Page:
This section is from the book "Vegetable Gardening", by Ralph L. Watts. Also available from Amazon: Vegetable Gardening.
The plant from which the various types of beets have been originated is native to the sea coast of South Europe. Cultivated forms have been grown for more than two thousand years. The beet is an important vegetable in European countries and is largely grown in America, where soil and climatic conditions are suitable. The vegetable is especially valuable to market gardeners who follow the most intensive systems of cropping. (See Figure 63.) The fleshy leaves of the garden type are used extensively for greens and the roots are valued for pickling or for cooking.
There are very few American gardens in which beets are not grown to some extent for the home table. While this is true, certain soil characteristics are essential when the enterprise is to be undertaken on a large commercial scale, especially when the product is to be sold on an open market in competition with beets grown under ideal conditions.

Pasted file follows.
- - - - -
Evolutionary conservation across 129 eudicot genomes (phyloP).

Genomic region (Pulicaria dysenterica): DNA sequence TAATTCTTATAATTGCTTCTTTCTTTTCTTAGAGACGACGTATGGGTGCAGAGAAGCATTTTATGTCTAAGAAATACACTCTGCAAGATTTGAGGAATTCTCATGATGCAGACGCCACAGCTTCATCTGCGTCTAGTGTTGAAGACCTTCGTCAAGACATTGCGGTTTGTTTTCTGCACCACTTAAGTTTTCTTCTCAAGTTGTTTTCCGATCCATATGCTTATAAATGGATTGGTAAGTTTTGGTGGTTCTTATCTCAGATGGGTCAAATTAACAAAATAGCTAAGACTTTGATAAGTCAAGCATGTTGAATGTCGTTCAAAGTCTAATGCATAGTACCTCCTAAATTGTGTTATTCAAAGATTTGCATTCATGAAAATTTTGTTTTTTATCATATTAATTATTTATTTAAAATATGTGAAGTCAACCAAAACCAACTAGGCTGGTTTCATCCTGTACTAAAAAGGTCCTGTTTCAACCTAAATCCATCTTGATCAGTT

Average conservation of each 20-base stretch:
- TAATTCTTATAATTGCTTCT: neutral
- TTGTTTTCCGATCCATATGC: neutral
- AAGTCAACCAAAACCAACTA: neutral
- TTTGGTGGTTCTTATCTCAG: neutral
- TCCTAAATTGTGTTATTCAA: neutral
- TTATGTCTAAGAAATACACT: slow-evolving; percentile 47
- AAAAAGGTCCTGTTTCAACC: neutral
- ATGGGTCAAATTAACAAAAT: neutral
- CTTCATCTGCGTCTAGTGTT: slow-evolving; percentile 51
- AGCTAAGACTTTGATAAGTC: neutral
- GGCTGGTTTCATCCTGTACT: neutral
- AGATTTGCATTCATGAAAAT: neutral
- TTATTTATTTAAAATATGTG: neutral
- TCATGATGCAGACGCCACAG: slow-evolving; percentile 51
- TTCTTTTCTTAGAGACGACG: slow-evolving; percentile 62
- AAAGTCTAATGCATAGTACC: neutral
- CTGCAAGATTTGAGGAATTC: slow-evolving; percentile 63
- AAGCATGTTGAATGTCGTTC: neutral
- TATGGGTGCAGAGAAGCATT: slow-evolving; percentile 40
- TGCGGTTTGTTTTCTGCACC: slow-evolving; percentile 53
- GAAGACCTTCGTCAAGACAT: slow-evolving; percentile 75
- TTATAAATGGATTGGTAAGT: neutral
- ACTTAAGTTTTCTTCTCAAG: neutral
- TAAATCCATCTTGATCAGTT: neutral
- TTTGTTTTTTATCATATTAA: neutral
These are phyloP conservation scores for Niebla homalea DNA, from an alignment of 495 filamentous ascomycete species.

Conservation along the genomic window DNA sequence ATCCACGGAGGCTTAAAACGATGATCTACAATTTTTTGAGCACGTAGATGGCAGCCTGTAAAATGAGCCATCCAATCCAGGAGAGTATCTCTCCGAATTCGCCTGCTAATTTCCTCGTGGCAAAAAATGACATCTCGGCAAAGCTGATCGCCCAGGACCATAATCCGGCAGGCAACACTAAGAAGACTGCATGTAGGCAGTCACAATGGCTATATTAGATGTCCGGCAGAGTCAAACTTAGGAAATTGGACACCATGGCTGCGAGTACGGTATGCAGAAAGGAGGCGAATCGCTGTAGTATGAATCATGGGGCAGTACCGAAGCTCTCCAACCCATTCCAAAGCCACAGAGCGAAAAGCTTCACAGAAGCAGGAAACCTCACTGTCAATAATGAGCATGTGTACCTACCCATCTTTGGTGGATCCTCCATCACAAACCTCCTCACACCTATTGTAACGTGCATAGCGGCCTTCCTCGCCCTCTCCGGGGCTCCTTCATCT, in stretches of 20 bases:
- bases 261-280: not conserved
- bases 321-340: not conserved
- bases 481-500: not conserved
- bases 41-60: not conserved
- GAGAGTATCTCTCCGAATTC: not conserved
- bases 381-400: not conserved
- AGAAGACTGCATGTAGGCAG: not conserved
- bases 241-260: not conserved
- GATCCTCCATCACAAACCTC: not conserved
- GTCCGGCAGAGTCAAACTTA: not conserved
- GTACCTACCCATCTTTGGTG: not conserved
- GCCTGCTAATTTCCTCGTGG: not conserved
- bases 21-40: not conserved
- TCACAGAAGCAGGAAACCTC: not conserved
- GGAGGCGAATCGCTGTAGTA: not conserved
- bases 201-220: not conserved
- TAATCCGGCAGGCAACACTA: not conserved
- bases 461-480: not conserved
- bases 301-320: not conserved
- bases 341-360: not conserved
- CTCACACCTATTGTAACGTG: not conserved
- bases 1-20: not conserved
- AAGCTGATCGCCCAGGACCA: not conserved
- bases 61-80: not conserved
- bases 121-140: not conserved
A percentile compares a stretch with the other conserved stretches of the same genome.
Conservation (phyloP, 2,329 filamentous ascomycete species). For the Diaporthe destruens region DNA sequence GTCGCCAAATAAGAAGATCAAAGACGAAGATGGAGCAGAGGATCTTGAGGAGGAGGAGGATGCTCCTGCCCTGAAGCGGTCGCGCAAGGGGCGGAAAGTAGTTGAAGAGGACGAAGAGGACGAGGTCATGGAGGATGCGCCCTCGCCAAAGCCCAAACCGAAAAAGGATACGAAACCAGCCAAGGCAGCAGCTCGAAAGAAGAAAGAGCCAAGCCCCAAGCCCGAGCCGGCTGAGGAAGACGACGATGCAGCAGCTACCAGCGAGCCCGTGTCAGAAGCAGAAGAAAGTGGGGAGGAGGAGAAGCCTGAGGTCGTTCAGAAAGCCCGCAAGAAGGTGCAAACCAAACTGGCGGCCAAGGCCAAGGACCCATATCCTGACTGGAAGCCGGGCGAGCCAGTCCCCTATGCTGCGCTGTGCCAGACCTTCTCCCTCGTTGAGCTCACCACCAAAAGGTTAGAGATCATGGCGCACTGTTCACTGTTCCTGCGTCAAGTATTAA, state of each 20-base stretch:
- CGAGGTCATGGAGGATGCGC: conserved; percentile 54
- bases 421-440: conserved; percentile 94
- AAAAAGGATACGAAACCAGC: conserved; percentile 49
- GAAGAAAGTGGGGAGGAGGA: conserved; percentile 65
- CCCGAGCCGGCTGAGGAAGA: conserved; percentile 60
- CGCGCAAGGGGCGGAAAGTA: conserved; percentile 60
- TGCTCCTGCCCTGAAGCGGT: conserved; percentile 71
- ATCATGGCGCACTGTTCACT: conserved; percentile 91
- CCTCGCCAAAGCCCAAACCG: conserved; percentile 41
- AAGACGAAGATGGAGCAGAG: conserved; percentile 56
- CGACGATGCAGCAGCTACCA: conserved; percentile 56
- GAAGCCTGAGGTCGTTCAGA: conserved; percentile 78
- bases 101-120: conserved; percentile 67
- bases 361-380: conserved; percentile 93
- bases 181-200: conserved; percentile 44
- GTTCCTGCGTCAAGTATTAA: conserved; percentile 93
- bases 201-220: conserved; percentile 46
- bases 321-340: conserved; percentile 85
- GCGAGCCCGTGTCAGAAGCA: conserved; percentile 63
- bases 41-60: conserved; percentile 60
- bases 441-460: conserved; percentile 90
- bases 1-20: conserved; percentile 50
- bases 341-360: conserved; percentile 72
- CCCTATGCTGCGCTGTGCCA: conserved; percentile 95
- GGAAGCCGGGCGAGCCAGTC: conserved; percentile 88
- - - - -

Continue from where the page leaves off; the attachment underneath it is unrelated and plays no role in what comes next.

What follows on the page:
Although oval and turnip-shaped beets are shallow feeders, a fairly deep, moist, but well-drained soil is apparently necessary for all varieties. The sandy loams are best suited for this crop, especially when earliness is an important factor. When grown in heavy soils the beets besides being unsymmetrical in form, develop a large number of fibrous laterals, objectionable from both market and culinary standpoints. Clover sods, green manures and stable manures greatly improve the physical condition of heavy soils, but in such soils beets cannot be expected to produce as fine roots as in soils better adapted to them. Favorable market conditions, however, may make the crop remunerative under adverse soil conditions.
Fig. 63. field of garden beets.
The beet thrives best in the cooler parts of the country; hence the crop is more important in the North than in the South. When planted southward, advantage is taken of the moderate temperatures of early spring. Although the plants are comparatively hardy, frost sometimes injures or even kills the very early plantings and the crop must be harvested and protected before severe freezing weather in the fall.
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